Since Melbourne-based singer-songwriter Riley Catherall started releasing songs in 2018 he’s been incapable of putting a foot wrong. Catherall has a rich musical pedigree, with studies in classical and jazz, amongst other things, but part of his brilliance as an artist now is what he leaves out rather than what he puts in. He is a master of refinement and restraint, in his vocals and his songwriting, so that the meaning of his songs is clear to the listener, every time. In other words, if he’s telling us something, we know he means it.
Catherall’s latest release is ‘Leave Me Out to Dry’, a story of heartbreakingly gracious regret. It is a sequel, of sorts, to Catherall’s 2018 release ‘Watered Down Man’, which, says Catherall, ‘encapsulated a version of myself notoriously stumbling my way through Melbourne’s streets heralding a warning not to get too close. It’s a bit of a mantra for myself to ensure I’m not slipping back into the same state.’
The song was recorded in Melbourne by Damian Cafarella (of Lachlan Bryan and The Wildes) and will appear on Catherall’s album, which is set for release later this year.
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If you were watching the Red Rebel Music showcase during the recent Hats off to Country festival, you would have seen a very impressive performance from Kaitlyn Thomas. Although she’s still young Thomas has an impressive pedigree, writing, recording and releasing music from a young age, as well as recently recording the song ‘Nervous Girls’ with Bec Lavelle and others.
Thomas’s latest song is the highly entertaining country-rock track ‘Coulda Shoulda Woulda’. The song was the result of a spontaneous co-write at the DAG Songwriters Retreat in Nundle, NSW and was finished within a couple of hours.
‘It just kind of happened while we were waiting around for others to finish writing. We were talking about dating apps and past experiences of how you should have seen the warning signs and red flags after the very first date,’ says Thomas.
‘I wanted the song to have a Shania Twain rock feel as I felt the song has her kind of sassiness. I’m super happy with the result and I think we achieved that Shania vibe.’
Even if you can’t directly relate to the lyrics, the song is proof that Thomas is an artist on the rise, combining powerful vocals with her sense of humour and storytelling skill.
Since Newcastle, NSW artist Melody Moko released her album, The Wreckage, in 2017 she has played up and down and across Australia, supporting Fanny Lumsden, The McClymonts and Catherine Britt, appearing multiple times at each Tamworth Country Music Festival, and playing at other festivals such as Groundwater.
Moko is a songwriter of insight and heart, and a passionate performer who is willing to open herself to the audience every time she plays. Her new single, ‘Last Cigarette’ – the first from her forthcoming album – has all those qualities, embodied in Moko’s wry, wistful vocals. Co-written with Britt, the song compares the grip of nicotine addiction with a troubled relationship, and it also holds the listener in its grip from start to finish. It was the last song written for the album but was an early contender for the first single. Moko’s husband, the in-demand guitarist Michael Muchow, plays on the album, and he took on co-production duties with Neilson Hubbard when the album was made in Nashville.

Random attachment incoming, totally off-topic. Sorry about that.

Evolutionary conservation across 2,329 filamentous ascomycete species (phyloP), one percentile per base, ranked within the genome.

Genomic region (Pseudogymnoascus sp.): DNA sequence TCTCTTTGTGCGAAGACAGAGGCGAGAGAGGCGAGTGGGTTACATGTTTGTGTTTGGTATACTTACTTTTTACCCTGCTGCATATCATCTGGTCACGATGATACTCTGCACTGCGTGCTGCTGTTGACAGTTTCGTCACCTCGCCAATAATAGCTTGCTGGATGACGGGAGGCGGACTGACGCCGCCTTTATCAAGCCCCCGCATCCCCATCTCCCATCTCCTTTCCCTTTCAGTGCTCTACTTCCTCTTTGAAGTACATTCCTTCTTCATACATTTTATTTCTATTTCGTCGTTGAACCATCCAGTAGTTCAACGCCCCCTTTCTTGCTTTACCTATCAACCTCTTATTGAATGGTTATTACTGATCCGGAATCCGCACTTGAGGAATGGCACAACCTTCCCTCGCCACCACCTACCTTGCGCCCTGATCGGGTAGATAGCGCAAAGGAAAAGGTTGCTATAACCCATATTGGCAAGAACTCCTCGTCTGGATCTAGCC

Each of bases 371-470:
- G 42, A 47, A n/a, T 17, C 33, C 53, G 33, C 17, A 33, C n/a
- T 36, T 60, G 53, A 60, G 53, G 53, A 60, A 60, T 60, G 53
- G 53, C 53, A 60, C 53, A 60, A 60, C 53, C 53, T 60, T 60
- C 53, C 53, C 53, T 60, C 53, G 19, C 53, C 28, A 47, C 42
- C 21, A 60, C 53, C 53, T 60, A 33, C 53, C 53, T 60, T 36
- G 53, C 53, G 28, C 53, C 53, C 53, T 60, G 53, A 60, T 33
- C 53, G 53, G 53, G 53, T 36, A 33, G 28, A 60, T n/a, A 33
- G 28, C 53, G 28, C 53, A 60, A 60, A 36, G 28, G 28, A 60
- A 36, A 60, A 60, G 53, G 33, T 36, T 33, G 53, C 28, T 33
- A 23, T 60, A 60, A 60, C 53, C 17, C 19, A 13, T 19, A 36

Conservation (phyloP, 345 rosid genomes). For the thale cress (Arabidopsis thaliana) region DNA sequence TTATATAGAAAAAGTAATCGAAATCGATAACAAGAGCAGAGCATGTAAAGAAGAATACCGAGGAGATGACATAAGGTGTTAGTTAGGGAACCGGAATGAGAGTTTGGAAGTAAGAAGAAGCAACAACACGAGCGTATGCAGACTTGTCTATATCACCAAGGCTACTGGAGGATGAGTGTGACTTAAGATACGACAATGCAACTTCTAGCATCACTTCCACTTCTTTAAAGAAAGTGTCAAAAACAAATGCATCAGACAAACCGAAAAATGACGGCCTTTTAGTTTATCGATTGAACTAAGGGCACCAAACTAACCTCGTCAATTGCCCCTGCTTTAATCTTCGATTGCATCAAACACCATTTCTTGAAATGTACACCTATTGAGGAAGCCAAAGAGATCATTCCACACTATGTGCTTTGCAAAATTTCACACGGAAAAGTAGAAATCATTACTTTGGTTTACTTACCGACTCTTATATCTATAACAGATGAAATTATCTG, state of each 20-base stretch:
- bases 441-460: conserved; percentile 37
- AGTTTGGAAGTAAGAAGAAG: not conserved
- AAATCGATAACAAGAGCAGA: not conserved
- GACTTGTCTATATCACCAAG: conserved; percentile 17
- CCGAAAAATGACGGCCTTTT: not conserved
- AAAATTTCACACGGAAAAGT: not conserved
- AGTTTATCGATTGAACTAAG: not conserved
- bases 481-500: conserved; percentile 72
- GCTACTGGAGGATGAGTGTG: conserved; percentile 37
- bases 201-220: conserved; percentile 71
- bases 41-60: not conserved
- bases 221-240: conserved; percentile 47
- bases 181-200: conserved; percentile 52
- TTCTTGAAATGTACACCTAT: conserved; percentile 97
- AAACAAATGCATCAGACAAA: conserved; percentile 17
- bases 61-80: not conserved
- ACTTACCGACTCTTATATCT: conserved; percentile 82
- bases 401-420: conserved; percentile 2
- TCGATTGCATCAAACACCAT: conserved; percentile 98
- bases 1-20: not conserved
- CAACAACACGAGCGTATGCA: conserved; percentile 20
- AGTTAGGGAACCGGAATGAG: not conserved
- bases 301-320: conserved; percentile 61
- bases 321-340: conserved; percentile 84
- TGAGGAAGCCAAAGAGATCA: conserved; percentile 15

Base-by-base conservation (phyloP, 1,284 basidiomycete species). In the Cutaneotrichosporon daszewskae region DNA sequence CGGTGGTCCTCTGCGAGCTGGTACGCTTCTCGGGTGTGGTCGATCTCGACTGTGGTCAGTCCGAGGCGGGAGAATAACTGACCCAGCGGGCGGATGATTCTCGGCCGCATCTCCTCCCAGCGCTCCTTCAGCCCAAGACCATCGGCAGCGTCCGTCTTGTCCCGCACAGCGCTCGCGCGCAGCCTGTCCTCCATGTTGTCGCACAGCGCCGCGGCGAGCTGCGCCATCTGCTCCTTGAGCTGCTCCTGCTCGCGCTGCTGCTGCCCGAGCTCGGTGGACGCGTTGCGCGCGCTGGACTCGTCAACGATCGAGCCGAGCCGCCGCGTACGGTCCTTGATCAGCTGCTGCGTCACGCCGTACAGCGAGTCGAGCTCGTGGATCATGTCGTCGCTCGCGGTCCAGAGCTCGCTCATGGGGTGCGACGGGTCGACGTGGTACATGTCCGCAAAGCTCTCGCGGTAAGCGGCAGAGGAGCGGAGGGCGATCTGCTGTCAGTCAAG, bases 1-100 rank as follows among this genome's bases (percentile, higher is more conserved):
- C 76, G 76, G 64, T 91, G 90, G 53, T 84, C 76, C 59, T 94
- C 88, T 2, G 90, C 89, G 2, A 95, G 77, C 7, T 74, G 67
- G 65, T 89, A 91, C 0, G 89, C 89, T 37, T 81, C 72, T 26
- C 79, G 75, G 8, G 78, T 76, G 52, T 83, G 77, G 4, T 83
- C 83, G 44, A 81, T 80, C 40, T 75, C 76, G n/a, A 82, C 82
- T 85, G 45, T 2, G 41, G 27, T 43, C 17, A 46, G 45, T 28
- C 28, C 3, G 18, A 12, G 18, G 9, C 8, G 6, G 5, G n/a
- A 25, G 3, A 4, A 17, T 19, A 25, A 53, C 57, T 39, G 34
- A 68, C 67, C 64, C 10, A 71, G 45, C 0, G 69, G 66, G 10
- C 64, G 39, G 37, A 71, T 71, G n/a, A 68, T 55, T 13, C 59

During her recent Isol-aid appearance Moko played the first four songs on the new album, and all four were outstanding. Given Moko’s previous form, this isn’t a surprise – but it does provide something to look forward to, at a time when that is very much needed.
When it’s announced that Amber Lawrence, Aleyce Simmonds, Kirsty Lee Akers and Dianna Corcoran are releasing a single together, that’s something that goes immediately to the ‘must-listen’ list. Each of these singer-songwriters has an established musical identity, none of them like each other, so they all bring something unique to a collaboration. And in this case they have collaborated on the beloved John Williamson song ‘True Blue’.
The four originally performed this as a ‘cover song challenge’ online during lockdown, 12 years since they toured together as Chic Frontier and 38 years after the song was originally released by Williamson. There were so many requests for them to record a studio version that they’ve now done just that, and the result is as wonderful as you’d expect. Each singer recorded her part separately and Corcoran mixed the track; the four also filmed their parts of the video separately.
But while they were isolated during the creation, they’re united in their message that the song points to something in the Australian spirit that has helped us press on since the awful start to the year and through the past few months. As Lawrence says, the song ‘really summed up the response from all Australians in these terribly dark times.’
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Corn Nut Creek is a duo made up of very fine musicians and singers Tanya Bradley and Danielle Vita. Melbourne-based Bradley met Sydney-based, New York native Danielle Vita nine years ago in Hong Kong, where they played together as part of folk orchestra the Dulcet Tone Collective. They discovered a mutual love of bluegrass music and since then have been writing and performing together.
Feels Like Travelling Home is their first EP and features the duo’s key instruments of fiddle (Vita) and banjo (Bradley), and their complementary and contrasting vocals. The five tracks draw on traditions of bluegrass, Americana and folk, and form an often lively collection of tunes that will greatly please aficionados of those traditions as well as appealing to newcomers.
Instrumental track ‘Chicken in the Kitchen/Harper & Louis’ is as much fun as the title suggests. Some of the songs, such as the sublime ‘Baby Blue’, recount experiences of new motherhood. All five tracks are infused with the duo’s expertise, and with love – it is clear that they love what they are doing because there is a lightness to the vocals that doesn’t suggest the lyrics aren’t serious (because they can be) so much as indicating that Bradley and Vita are in the right place at the right time, doing what brings them joy.
Roz Pappalardo has appeared on this site before under her own name and as part of Women in Docs, who have appeared at the Tamworth Country Music Festival – and just about every other festival over the course of their popular career.
Pappalardo will release a solo album, Sound the Alarm, later this year and the second single is ‘Immune’. It’s a driving rock anthem about having the power to stand on your own.